"This is democracy at work, so it's good to be questioned and it's good to see whether it's worthwhile continuing or not," said Lamamra.

The AU heads of states will also choose one of their own to the rotating position of African Union chairman.  By convention, the one-year post rotates by region, and this year is West Africa's turn. Observers say the two finalists for the job are Benin and Nigeria.

Heads of state arrive for a two-day meeting starting Sunday. Elections are expected to be among the first items on the agenda.

You May Like

Video Indiana Controversy Points to Divergent Notions of Religious Freedom

Arkansas, North Carolina have approved similar laws that gay-marriage opponents say help maintain their beliefs in face of changing culture More

UNICEF Denies North Korean Measles Outbreak

Agency dismisses Russian media report after government, WHO assurances More

Turkey Seen Taking Harder Stance Against Militant Kurds

Stance comes as President Recep Tayyip Erdogan is being seen as moving closer to generals More

This forum has been closed.
Comments
     
There are no comments in this forum. Be first and add one

Featured Videos

Your JavaScript is turned off or you have an old version of Adobe's Flash Player. Get the latest Flash player.
Indiana Controversy Highlights Divergent Meanings of Religious Freedomi
X
Jerome Socolovsky
April 01, 2015 1:41 AM
Indiana’s state government has triggered a nationwide controversy by approving a law that critics say is aimed at allowing discrimination against gays and lesbians. The controversy stems from divergent notions of religious freedom in America. VOA's Jerome Socolovsky reports.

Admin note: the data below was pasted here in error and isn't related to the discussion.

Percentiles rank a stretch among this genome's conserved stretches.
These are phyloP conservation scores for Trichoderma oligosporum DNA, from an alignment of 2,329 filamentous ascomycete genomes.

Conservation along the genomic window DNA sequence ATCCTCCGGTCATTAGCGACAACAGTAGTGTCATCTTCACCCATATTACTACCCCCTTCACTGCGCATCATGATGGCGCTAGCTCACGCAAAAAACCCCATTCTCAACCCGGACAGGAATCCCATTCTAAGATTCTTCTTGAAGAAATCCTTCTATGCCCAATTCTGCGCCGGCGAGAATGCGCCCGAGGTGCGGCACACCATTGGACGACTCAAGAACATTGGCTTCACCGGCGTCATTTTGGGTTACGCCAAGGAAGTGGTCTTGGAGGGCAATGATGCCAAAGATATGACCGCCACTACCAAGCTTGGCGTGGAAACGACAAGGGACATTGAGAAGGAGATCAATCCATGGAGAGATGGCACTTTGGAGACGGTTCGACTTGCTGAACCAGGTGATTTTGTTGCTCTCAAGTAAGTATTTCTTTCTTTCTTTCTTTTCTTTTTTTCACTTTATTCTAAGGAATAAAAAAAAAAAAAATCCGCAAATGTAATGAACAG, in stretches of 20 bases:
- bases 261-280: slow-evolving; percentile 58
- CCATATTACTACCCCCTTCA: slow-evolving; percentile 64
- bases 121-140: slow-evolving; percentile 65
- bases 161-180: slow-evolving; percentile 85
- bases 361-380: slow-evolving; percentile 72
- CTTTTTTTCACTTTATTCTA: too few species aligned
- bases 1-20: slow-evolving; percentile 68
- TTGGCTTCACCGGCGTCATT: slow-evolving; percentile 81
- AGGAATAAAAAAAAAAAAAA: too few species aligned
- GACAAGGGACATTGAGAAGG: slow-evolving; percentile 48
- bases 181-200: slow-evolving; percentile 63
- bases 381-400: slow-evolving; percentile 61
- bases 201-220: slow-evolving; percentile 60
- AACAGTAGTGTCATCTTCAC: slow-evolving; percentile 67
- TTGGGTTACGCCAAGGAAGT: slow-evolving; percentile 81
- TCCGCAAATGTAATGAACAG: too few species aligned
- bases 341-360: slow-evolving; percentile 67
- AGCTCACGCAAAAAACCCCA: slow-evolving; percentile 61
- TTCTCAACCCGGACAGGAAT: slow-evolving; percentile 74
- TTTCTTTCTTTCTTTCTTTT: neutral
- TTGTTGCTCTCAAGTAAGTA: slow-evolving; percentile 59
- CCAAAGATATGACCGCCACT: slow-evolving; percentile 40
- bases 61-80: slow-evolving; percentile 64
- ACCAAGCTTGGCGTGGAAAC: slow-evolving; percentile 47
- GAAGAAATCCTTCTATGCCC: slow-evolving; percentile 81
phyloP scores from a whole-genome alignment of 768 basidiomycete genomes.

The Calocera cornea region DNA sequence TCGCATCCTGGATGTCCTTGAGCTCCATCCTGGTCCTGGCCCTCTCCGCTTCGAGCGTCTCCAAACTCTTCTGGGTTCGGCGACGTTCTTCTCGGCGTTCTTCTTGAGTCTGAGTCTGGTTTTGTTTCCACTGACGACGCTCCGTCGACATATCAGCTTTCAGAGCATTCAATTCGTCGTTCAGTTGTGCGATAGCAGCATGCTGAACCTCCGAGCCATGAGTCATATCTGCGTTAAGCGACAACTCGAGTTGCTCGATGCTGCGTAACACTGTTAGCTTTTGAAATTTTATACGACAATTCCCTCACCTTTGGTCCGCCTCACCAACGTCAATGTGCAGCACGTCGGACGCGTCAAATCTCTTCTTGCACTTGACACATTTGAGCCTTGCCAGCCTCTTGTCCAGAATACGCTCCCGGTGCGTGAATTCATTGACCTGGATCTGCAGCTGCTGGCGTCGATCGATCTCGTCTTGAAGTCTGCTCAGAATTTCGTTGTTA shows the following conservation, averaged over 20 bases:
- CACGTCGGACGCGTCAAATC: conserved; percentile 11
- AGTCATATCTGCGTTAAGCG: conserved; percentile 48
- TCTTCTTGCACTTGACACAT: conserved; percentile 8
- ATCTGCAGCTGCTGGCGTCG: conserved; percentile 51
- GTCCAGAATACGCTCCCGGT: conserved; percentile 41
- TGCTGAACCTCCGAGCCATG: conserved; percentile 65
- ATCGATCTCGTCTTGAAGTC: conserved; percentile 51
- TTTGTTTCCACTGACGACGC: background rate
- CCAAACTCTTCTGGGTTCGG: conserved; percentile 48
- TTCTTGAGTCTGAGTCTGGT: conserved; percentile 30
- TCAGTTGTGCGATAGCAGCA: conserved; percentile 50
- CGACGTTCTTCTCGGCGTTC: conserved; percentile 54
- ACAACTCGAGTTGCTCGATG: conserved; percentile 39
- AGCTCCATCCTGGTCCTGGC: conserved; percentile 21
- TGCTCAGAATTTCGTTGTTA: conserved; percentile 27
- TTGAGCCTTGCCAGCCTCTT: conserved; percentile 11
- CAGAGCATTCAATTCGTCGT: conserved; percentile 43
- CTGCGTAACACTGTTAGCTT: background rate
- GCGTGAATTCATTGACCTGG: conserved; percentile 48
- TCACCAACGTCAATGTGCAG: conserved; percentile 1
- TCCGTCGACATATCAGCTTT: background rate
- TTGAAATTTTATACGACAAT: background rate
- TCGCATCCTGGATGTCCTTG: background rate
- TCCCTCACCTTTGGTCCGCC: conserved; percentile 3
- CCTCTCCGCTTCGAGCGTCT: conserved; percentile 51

Video

Video Indiana Controversy Highlights Divergent Meanings of Religious Freedom

Indiana’s state government has triggered a nationwide controversy by approving a law that critics say is aimed at allowing discrimination against gays and lesbians. The controversy stems from divergent notions of religious freedom in America. VOA's Jerome Socolovsky reports.
Video

Video Nigerians Welcome Buhari's Return to Power

Crowds of jubilant Nigerians nationwide have celebrated the return to power of former military ruler Muhammadu Buhari. The retired army general won this year's presidential election with more than 2 million votes more than incumbent President Goodluck Jonathan. Buhari's supporters hope he can strengthen the country's economy and security once he takes office in late May. Zlatica Hoke has this story.
Video

Video Report: State of Black America a 'Tale of Two Nations'

The National Urban League has described this year's "State of Black America" report as a "tale of two nations." The group's annual report, released earlier this month (March), found that under an equality index African Americans had only 72% parity compared to whites in areas such as education, economics, health, social justice and civic engagement. It’s a gap that educators and students at Brooklyn’s Medgar Evers College are looking to close. VOA's Daniela Schrier reports from the school.
Video

Video Film Tells Story of Musicians in Mali Threatened by Jihadists

At this year's annual South by Southwest film and music festival in Austin, Texas, some musicians from Mali were on hand to promote a film about how their lives were upturned by jihadists who destroyed ancient treasures in the city of Timbuktu and prohibited anyone from playing music under threat of death. As VOA’s Greg Flakus reports from Austin, some are afraid to return to their hometowns even though the jihadists are no longer in control there.